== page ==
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Framing Organic

Too often, we frame what we are unfamiliar or threatened by in the negative. Take organic agriculture as an example. “Organic farmers don’t use herbicides.” “Organic farmers don’t use petrochemical fertilizer.” “Organic farmers don’t plant GMO (Genetically Modified Organism) crops.”
Well, negative Nelly, organic farming is less about what farmers “don’t” do and more about what they actually do and why they do it.
The USDA National Organic Program defines organic agriculture as “a production system managed by integrating cultural, biological, and mechanical practices that foster cycling of resources, promote ecological balance, and conserve biodiversity.”
Organic production methods minimize the use of purchased off-farm inputs such as fertilizer and pesticides while maximizing on-farm practices that promote naturally occurring ecological relationships.
In other words, organic farming practices are founded on the science behind biodiversity crop rotations, building healthy soils, cover crops, compost, intercropping, companion planting, biological pest control, and more.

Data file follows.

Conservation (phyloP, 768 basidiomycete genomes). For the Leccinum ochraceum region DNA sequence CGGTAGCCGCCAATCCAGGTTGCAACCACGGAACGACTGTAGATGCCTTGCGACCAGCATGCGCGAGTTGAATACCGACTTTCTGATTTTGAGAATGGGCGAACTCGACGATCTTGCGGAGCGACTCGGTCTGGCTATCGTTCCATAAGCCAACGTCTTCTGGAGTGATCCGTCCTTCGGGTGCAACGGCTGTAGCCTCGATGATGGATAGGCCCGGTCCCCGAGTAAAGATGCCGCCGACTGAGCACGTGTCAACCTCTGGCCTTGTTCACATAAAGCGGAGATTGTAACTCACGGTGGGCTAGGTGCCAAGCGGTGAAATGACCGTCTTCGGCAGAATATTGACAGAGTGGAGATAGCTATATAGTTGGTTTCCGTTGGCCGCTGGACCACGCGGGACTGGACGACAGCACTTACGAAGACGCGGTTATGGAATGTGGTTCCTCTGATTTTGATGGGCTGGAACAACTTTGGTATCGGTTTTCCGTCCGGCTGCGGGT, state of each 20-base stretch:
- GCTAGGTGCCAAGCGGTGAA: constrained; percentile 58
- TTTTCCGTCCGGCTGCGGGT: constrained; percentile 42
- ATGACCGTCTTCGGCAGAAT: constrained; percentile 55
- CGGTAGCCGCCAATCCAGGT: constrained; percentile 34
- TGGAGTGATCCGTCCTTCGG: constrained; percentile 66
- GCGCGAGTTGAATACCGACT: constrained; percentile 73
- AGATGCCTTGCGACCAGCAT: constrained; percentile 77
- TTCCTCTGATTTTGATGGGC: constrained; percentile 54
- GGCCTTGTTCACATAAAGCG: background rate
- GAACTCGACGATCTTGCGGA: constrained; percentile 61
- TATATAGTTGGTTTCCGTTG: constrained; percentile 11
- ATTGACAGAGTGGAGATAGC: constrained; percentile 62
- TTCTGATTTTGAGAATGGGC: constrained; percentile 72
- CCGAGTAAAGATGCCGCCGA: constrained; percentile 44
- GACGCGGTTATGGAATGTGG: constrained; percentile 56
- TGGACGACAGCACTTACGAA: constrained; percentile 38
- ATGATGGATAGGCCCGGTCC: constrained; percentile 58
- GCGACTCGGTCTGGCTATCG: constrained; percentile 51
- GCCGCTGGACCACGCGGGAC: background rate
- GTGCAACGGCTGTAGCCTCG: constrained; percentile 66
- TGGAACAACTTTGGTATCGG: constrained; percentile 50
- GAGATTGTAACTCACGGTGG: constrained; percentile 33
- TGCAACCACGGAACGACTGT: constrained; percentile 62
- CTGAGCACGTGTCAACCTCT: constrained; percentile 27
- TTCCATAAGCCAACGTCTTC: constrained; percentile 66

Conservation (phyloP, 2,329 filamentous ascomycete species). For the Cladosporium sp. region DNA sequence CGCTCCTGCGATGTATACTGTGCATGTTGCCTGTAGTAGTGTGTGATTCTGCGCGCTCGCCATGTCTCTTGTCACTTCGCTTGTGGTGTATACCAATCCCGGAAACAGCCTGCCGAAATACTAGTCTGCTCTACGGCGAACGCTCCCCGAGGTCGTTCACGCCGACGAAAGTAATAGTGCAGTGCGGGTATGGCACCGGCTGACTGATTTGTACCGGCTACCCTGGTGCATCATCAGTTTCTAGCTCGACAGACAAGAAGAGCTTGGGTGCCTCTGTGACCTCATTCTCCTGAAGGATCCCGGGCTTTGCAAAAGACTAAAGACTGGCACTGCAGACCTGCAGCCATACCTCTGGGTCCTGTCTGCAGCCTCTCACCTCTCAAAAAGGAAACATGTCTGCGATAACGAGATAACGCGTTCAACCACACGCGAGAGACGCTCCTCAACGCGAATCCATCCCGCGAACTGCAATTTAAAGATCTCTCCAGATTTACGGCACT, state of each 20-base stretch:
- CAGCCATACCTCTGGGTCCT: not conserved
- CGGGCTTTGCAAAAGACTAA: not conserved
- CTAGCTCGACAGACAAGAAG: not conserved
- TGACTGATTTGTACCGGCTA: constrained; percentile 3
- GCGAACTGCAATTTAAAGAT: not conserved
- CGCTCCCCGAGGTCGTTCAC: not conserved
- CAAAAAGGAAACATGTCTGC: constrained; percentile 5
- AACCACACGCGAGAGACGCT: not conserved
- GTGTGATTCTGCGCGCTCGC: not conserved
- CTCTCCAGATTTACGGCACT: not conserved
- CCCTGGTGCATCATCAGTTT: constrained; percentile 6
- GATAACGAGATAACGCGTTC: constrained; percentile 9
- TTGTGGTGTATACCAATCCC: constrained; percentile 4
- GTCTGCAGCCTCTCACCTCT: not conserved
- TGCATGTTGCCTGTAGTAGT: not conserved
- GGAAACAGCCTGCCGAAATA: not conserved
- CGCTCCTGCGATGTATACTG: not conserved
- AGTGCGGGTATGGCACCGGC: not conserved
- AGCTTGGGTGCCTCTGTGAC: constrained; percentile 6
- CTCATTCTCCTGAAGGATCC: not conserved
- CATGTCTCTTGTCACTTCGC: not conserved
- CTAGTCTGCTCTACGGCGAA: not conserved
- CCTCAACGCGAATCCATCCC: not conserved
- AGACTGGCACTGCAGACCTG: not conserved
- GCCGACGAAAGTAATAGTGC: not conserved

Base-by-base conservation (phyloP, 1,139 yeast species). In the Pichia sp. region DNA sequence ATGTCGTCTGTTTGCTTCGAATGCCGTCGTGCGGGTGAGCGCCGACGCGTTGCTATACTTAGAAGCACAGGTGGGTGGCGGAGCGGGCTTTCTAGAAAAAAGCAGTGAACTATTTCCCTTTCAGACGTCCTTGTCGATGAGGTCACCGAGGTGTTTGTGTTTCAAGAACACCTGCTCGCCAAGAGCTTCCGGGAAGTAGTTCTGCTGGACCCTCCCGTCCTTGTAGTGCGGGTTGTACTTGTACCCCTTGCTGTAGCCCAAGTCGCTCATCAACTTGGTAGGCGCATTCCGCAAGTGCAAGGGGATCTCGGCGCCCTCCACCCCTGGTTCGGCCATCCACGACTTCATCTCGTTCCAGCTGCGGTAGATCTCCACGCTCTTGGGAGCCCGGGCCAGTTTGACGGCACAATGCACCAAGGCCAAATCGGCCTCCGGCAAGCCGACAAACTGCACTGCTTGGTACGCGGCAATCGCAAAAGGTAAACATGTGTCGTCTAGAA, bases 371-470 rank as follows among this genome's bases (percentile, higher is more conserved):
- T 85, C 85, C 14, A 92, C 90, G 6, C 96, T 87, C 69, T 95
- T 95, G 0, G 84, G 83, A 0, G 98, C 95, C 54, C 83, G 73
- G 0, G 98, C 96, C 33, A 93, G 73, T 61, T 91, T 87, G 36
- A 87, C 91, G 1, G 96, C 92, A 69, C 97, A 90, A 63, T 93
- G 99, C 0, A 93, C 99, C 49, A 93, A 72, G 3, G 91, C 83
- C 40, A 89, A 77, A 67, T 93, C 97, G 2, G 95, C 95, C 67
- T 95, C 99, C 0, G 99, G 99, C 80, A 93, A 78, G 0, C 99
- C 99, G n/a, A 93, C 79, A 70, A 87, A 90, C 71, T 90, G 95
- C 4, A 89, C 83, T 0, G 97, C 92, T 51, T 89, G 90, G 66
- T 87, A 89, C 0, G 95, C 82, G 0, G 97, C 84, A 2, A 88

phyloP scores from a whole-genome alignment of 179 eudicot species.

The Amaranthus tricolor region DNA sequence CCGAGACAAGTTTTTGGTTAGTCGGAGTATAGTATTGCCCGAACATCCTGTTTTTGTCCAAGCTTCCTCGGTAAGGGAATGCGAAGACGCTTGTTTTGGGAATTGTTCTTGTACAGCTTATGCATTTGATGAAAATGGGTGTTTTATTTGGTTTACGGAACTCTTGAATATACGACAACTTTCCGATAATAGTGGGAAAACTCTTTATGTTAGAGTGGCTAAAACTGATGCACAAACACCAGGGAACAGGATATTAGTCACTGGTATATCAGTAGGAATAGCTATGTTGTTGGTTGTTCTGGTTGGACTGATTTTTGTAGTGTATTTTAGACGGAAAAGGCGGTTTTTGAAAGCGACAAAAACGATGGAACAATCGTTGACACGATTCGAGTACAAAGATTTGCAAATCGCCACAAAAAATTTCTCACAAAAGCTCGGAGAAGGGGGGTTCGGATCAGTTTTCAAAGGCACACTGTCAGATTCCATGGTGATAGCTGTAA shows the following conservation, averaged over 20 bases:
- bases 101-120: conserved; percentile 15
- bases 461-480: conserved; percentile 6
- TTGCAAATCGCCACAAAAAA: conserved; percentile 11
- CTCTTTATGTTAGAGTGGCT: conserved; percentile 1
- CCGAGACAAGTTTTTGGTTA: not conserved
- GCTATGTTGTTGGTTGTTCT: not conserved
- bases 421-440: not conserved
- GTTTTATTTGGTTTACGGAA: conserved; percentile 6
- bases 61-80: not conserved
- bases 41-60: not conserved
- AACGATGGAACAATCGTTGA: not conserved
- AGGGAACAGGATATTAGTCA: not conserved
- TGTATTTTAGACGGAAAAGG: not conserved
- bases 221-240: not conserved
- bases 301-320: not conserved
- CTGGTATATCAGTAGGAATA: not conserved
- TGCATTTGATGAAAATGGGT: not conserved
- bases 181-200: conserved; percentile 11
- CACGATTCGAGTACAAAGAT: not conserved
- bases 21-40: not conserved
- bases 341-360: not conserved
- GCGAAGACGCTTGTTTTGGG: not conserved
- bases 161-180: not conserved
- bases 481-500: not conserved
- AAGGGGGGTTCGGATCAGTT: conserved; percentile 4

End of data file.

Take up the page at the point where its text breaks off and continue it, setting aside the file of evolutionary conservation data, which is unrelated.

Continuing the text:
Organic farmers use these practices and others as preventative measures in the struggle against weeds, diseases, and pests with an eye towards soil health, plant nutrition, and the environment. It sounds like they’re doing a lot, doesn’t it?
National sales of organic food products surpassed the $50 billion mark in 2019.
2020 was a banner year thanks to the pandemic, but Covid aside, the organic industry boasts continued growth every year for the last three decades.
Consumers consistently choose organic if small price differences exist between organic and non-organic products, but they are also interested in supply chain transparency, environmental responsibility, and human and animal welfare concerns.
How do you know you are buying organic? Take a look at the label, or better yet, ask the farmer. But if they are busy, take a second look at the label.
Products with the “Certified Organic” or the USDA-certified organic seal have been grown on farms certified according to National Organic Program (NOP) standards. Farms selling less than $5,000 of organic agricultural products annually are exempt from certification and may identify their products as “organic,” but not “Certified Organic,” and must comply with organic production and labeling standards.
The certification process can be costly, but through November 1, the USDA accepts applications for the Organic Certification Cost Share Program (OCCSP) for farmers obtaining or renewing organic certification under the NOP.
Certified operations may receive up to 50 percent of their certification costs covered through the program.
The funding will be complemented by an additional $20 million for organic and transitioning producers through the Pandemic Assistance for Producers initiative. OCCSP applications can be submitted to the FSA county office.
The November 1 deadline is quickly approaching, so don’t delay.